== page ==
>>> decidable theories in the "axioms" sense). Is D r.e.?
>>>
>>> An affirmative answer to (2) obviously implies an affirmative answer to
>>> (1), but the converse is not so clear to me.
>>>
>>> My first two ideas failed. The obvious diagonalization procedure does
>>> not work, because there is no guarantee that the generated theory is
>>> decidable. I also realized quickly that an affirmative answer to (2)
>>> implies that the inconsistent (formal) theories are r.e., and maybe
>>> that would be a problem. But it's not, since the inconsistent (formal) theories
>>> clearly are r.e.: Just start listing the theories and their theorems, and
>>> whenever you run across a contradiction in a theory, add it to the list.
>>> So, well, ....
>>>
>>> Cheers,
>>> Richard Heck
>>>
>>>
>>>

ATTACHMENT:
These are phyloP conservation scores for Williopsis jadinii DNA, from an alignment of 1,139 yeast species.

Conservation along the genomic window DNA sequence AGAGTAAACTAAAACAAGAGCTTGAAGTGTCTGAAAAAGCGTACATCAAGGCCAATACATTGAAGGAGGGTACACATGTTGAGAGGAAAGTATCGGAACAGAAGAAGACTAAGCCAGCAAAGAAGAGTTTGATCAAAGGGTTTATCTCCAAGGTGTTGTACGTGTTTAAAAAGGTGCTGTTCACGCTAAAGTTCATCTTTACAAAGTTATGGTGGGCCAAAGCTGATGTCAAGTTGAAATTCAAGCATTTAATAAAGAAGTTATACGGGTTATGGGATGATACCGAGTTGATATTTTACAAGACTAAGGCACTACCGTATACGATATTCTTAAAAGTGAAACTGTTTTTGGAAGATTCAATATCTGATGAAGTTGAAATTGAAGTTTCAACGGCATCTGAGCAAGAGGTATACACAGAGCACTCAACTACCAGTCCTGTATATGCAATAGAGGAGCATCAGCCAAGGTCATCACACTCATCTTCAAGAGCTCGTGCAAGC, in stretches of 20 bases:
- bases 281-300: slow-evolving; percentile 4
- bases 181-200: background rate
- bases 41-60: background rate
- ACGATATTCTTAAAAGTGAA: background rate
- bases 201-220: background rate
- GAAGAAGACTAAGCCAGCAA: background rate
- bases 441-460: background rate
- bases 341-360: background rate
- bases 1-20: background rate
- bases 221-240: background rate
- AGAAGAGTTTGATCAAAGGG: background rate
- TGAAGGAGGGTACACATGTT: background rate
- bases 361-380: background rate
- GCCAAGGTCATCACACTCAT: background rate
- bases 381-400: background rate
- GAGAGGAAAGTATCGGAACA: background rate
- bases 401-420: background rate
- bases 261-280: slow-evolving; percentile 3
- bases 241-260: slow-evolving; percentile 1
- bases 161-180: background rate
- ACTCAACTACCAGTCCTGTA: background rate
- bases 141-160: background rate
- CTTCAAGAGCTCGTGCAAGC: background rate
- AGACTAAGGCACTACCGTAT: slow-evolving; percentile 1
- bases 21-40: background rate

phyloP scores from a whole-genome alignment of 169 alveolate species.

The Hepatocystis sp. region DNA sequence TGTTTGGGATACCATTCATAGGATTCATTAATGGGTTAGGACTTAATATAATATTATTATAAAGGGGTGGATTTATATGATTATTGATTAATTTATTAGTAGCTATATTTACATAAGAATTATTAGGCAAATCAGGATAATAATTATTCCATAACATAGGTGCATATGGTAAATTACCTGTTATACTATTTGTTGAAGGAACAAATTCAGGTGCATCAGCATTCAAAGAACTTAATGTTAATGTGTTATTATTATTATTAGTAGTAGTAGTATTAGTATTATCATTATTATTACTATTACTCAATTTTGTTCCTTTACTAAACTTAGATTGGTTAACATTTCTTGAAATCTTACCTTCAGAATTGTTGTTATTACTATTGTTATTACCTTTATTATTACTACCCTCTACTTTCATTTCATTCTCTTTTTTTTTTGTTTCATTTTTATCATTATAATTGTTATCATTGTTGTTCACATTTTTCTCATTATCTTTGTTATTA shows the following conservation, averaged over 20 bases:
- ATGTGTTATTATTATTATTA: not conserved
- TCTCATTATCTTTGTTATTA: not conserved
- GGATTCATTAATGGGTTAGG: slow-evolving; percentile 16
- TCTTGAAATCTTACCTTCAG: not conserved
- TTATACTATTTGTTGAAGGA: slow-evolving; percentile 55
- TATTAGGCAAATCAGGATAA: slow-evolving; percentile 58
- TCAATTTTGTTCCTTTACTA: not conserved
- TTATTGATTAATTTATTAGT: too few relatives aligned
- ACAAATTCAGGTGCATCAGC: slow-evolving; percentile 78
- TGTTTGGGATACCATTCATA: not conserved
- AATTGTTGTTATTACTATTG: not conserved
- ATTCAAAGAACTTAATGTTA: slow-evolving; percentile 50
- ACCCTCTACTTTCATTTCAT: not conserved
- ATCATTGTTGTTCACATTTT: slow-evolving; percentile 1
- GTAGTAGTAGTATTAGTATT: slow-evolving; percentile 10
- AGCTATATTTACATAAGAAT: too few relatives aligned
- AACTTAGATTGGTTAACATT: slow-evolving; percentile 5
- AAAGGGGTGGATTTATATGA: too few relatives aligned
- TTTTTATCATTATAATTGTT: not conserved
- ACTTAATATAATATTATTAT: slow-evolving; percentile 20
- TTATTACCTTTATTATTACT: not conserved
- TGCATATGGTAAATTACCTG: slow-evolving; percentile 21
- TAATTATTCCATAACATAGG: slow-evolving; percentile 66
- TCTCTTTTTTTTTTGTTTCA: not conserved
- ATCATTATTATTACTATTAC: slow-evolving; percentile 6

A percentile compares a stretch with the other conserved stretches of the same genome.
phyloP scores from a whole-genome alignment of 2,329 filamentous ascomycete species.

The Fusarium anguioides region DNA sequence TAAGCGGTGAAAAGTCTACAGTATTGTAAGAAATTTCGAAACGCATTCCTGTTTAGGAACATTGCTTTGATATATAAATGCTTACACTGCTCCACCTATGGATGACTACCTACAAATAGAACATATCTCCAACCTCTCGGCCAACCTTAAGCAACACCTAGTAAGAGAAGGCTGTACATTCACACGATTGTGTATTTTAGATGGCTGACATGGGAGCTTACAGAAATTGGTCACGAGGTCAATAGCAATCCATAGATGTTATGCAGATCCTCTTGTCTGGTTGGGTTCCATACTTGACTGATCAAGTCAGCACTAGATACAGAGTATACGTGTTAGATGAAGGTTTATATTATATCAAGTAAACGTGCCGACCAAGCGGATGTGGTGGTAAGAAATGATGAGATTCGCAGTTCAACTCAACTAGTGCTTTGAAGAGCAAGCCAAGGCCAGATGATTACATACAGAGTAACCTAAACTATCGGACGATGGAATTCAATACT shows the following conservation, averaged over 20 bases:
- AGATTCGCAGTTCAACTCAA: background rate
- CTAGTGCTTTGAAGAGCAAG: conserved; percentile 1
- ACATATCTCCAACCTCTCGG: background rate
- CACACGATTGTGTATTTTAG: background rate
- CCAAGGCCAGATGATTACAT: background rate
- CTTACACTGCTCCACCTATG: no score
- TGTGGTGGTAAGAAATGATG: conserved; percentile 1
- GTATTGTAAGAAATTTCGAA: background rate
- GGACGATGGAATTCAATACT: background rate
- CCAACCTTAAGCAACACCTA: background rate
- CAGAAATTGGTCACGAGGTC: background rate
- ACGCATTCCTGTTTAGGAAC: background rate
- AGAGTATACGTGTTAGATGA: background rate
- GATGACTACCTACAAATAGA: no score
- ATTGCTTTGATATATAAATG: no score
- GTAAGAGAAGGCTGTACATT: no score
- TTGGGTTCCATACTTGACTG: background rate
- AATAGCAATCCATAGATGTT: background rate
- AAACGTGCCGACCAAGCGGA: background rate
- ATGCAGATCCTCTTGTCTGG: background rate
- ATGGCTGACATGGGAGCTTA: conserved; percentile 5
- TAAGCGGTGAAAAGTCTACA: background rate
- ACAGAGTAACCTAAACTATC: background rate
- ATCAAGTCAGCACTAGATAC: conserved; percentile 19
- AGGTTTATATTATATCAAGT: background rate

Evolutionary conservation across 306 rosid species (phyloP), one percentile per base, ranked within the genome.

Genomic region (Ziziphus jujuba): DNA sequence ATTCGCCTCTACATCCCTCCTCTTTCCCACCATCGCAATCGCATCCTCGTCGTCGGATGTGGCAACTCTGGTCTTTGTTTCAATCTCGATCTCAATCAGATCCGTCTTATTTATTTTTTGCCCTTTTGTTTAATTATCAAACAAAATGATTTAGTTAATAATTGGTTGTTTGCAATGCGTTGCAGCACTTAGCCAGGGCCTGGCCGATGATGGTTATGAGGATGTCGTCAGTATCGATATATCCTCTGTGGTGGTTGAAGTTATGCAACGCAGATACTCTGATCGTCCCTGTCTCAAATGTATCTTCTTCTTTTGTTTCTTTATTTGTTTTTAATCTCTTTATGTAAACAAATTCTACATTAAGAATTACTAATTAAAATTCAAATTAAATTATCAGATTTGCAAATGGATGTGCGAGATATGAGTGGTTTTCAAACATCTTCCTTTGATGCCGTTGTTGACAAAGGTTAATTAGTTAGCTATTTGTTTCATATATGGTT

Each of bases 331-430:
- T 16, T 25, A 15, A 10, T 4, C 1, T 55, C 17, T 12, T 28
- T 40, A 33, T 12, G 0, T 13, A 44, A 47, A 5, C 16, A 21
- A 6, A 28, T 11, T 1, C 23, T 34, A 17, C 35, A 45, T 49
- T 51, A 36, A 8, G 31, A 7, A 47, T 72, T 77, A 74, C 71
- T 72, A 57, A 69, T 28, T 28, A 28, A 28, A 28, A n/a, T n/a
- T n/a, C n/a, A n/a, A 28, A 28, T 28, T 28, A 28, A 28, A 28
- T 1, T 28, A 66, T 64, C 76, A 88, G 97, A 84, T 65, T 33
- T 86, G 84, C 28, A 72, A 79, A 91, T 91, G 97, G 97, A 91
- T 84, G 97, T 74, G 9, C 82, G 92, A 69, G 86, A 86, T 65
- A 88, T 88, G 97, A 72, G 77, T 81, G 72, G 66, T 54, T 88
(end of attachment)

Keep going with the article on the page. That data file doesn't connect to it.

>>> --
>>> -----------------------
>>> Richard G Heck Jr
>>> Professor of Philosophy
>>> Brown University
>>>
>>> Website:         http://rgheck.frege.org/
>>> Blog:            http://rgheck.blogspot.com/
>>> Amazon:          http://amazon.com/author/richardgheckjr
>>> ORCID:           http://orcid.org/0000-0002-2961-2663
>>> Research Gate:   https://www.researchgate.net/profile/Richard_Heck
>>>
>>>
>>> _______________________________________________
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>>>
>>>
>>
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>
>
> --
> Saeed Salehi
> -------------------------------
> http://SaeedSalehi.ir/
> -------------------------------
>